JACKSON, Wyo. — One22 Resource Center today announced it will take over operations of the Jackson Cupboard, the valley’s longest-serving food service organization.

Organizers say Jackson Cupboard will add to the array of resources One22 brings to the Greater Teton community, including language access, financial navigation, youth activity scholarships and financial assistance.

“In my years working for One22 Resource Center and the Jackson Cupboard, I have had countless moments of gratitude serving individuals and families in need in our community,” said Amy Brooks. “This merger is a great opportunity for One22 to expand its role as a resource center while continuing the legacy of the Jackson Cupboard.”

The Cupboard began in 2001 as an Eagle Scout project with Eagle Scout Willi Brooks and fellow Scouts James Brooks, Thomas and Robert Watsabaugh, Levi Heath, Alexander Lopez, John Wallace, and others. The Scouts transformed the basement space of St. John’s Episcopal Church into a grocery store to serve community members facing food insecurity.

Led by a dedicated volunteer force and its board of directors, the Jackson Cupboard experienced steady growth during its first few years of operation.

Founding board members Steve Gieck, Jett Thompson, Paul Vogelheim, Amy Brooks, and others started the nonprofit to address food insecurity. Board members who assisted with the transition included Mike Randall, Cathy Poindexter, Leslye Hardie, Jim Ryan, Paul Vogelheim, Evan Molyneaux, Ian Johnston, Shirley Craighead, Shelley Rae Balls, and Amy Brooks.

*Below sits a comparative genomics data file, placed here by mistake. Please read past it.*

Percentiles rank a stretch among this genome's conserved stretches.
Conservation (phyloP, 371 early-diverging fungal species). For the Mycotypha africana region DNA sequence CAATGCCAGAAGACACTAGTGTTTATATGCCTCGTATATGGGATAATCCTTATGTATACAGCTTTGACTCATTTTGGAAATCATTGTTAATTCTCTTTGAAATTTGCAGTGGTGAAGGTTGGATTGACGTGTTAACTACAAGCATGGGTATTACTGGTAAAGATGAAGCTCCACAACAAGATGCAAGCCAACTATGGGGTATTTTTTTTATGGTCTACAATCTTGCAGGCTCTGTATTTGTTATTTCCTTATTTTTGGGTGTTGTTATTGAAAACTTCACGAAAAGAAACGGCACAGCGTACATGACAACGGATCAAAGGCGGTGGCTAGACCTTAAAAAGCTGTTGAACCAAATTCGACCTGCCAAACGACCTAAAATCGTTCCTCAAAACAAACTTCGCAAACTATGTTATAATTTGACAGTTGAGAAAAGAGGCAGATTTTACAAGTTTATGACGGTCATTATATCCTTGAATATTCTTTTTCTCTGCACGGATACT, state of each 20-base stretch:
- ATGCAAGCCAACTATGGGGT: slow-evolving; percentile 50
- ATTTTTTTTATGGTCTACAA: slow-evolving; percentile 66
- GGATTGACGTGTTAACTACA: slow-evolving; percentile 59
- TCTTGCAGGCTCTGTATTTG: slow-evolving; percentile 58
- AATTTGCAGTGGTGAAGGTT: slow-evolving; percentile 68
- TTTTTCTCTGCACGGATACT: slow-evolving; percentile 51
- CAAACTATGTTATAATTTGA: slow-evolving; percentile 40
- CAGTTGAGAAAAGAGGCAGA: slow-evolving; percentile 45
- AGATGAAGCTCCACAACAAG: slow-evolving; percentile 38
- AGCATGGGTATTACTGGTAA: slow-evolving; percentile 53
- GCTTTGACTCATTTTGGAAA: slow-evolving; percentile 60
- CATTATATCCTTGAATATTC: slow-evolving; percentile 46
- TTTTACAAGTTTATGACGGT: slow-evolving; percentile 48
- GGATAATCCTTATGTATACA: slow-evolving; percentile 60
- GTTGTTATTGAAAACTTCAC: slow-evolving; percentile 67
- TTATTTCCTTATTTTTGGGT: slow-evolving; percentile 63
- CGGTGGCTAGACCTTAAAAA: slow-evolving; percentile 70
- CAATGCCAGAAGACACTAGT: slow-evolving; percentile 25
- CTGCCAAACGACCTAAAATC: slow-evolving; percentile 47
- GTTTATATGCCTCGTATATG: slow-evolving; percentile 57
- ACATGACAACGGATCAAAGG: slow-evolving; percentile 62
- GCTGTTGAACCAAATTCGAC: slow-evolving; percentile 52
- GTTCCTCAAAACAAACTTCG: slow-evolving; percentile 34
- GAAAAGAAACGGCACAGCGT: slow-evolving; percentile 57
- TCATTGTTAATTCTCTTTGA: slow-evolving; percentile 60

Through the 2008 recession, the Jackson Cupboard saw a surge in community need, and since then has seen a steady demand for grocery store needs in the community. In recent months, the Cupboard has increased its operations to support those affected by loss of work due to the pandemic.

Food insecurity continues to rise in Teton County, with three out of ten people struggling with hunger. Of more than 1,500 people who received housing assistance from One22, only 26% reported accessing local food resources via Hole Food Rescue, Jackson Cupboard, or Teton County School District.

“We trust that people know what they need to get by but we want to be sure our community knows how to access this assistance,” said One22 Resource Center executive director Sharel Lund. “Organizations working to address food insecurity have honed their focus to getting the word out about these resources.”